712 Madison Avenue – Charles T. Christensen and Madison Avenue

by | Historic Homes

At the bend in the street where Madison Avenue becomes South First Street, or South First Street becomes Madison Avenue– depending on which direction you are driving, is this attractive two-story house with an eye-catching bowed window. This subdued (or simplified) Classic Queen Anne features cornice returns, an oculus window in the front gable with decorative framing, and a wrap-around porch with classical columns.

Charles T. Christensen and his wife Gertie built the house in 1908 and lived here until 1914. The only information I could find about Christensen is that he worked for the John Beno Company. So we will take a look at what it was like in the early days of the Madison Avenue neighborhood.

A 1907 edition of the Nonpareil featured a lengthy interview with Cy Street, son of Judge Franklin Street, who came to Council Bluffs with his family in 1853. He left Council Bluffs for California in 1869. Returning for a visit in 1907, he toured the city with a Nonpareil reporter and described how it had changed “from a pioneer village to a modern city, from woods, brush, weeds, swamps and meadows to a wide valley gridironed with railroads and clustered with business blocks and dwellings.”

712 Madison Ave

A major change in the topography was the extension of the streets leading from Broadway into the various glens along the valley. Street recalled that Park and Glen Avenues had not yet been laid out. There were no houses on Lincoln Avenue; Pawnee Indians camped there. Madison Avenue was three blocks long and included the Mynster residence, the home of Bob Russell – “a popular and prosperous barber whose daughter married Brigham Young” – the Kline Hotel, a jail and courthouse, E. Huntington’s residence, Dr. McMahon’s drug store (the first) and a two-story log store. Many of the streets were re-named in 1881, and Madison Avenue became South First Street.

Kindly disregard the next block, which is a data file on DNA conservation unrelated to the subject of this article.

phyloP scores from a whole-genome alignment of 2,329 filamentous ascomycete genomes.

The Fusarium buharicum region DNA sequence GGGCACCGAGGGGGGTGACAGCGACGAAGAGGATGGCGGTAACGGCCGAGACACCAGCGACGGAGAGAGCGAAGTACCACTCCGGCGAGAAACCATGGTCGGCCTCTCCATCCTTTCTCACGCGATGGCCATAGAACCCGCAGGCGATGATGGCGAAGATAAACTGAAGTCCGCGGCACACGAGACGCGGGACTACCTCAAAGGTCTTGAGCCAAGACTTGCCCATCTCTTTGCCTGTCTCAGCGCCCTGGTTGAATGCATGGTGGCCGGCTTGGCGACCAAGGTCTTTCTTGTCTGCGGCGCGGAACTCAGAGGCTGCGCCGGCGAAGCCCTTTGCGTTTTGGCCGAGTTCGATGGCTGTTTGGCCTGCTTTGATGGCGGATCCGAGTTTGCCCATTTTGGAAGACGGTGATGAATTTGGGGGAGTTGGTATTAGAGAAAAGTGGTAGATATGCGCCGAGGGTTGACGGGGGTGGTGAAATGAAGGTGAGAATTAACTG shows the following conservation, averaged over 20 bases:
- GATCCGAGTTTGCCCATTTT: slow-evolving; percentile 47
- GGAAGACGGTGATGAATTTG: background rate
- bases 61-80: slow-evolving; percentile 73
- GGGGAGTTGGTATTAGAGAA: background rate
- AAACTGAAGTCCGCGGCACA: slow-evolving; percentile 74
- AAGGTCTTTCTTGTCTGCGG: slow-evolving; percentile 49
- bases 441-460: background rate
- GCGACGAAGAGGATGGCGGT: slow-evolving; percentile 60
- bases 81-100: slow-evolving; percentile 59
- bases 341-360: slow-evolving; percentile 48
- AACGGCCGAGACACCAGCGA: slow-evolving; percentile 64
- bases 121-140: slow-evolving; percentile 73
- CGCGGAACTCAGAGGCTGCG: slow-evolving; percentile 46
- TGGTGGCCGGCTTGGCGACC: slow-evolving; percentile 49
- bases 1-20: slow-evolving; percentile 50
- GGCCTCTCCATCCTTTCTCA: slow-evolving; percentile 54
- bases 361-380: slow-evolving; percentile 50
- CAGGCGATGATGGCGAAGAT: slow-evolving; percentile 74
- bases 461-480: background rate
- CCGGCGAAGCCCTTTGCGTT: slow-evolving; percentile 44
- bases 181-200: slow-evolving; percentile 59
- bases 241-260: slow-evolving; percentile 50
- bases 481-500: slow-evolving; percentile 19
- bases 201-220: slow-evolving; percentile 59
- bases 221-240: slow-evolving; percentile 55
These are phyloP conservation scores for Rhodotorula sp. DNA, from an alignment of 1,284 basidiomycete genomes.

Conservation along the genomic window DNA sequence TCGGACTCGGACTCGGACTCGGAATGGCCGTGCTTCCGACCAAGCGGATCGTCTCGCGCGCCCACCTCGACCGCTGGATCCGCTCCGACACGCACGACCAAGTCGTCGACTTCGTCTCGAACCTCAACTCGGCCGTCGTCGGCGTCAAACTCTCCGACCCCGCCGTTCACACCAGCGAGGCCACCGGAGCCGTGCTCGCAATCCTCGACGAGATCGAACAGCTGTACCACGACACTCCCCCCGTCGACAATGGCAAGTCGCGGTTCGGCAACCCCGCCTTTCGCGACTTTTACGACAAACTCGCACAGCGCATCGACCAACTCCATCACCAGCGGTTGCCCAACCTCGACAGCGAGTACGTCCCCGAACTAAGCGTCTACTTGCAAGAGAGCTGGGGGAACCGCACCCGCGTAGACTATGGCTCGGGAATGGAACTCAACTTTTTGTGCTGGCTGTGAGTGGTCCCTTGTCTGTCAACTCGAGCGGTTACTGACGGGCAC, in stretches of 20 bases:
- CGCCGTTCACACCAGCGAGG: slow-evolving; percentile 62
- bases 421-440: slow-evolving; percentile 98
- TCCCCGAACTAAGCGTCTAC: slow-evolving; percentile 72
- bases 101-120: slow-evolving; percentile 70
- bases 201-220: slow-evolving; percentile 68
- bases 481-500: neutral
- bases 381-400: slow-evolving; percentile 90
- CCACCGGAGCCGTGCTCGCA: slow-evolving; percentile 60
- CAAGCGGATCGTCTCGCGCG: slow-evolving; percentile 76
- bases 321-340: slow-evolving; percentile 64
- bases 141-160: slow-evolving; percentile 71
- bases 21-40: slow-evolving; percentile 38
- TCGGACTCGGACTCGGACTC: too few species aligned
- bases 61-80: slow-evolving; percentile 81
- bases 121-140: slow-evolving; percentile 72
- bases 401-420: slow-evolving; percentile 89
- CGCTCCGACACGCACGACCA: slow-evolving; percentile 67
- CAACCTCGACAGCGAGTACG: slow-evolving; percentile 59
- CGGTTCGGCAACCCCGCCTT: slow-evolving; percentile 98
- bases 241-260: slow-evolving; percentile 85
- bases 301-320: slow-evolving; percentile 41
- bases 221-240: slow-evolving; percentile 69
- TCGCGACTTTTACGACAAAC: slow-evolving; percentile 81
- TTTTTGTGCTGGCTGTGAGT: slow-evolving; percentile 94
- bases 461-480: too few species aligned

In 1867 the Omaha Horse Railway Co. was founded, and by 1868 horse rails provided transportation, with horses pulling open cars with wooden benches. Rain, snow, and mud were the main challenges. In 1868 the Omaha & Council Bluffs Street Railway & Bridge Co. purchased the CB horse line and converted to electricity – becoming the first major street railway in the nation (from The Avenue A Trolley Barn & Office of the Omaha & Council Bluffs Street Railway & Bridge Company”).

Later, Fairmount Park was a major tourist destination. The Fairmount Park streetcar was a familiar sight (and sound) in the neighborhood as it followed the tracks around the corner at East Graham over the hill to West Graham and on to the formal entrance to Fairmount Park. According to reliable sources, the major challenge then became the boys who followed the street car and disengaged the cable leading to the power source, thus stopping the trolley.

Homes in various styles – Queen Anne, Italianate, Foursquare –were built along Madison Avenue/South First Street around the turn of the century. Many of them are still standing.

Source Material

Preserve Council Bluffs acknowledges the following sources of information for this series: National Register of Historic Places nominations, the reference department of the Council Bluffs Public Library, the auditor’s office of the Pottawattamie County courthouse, Council Bluffs Community Development Department, homeowners, family members, individual research, and Joe McGinn and Maynard Telpner.

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Preserve Council Bluffs is a non-profit organization whose mission is to promote and preserve the heritage of Council Bluffs through its architecture, sites, and people.

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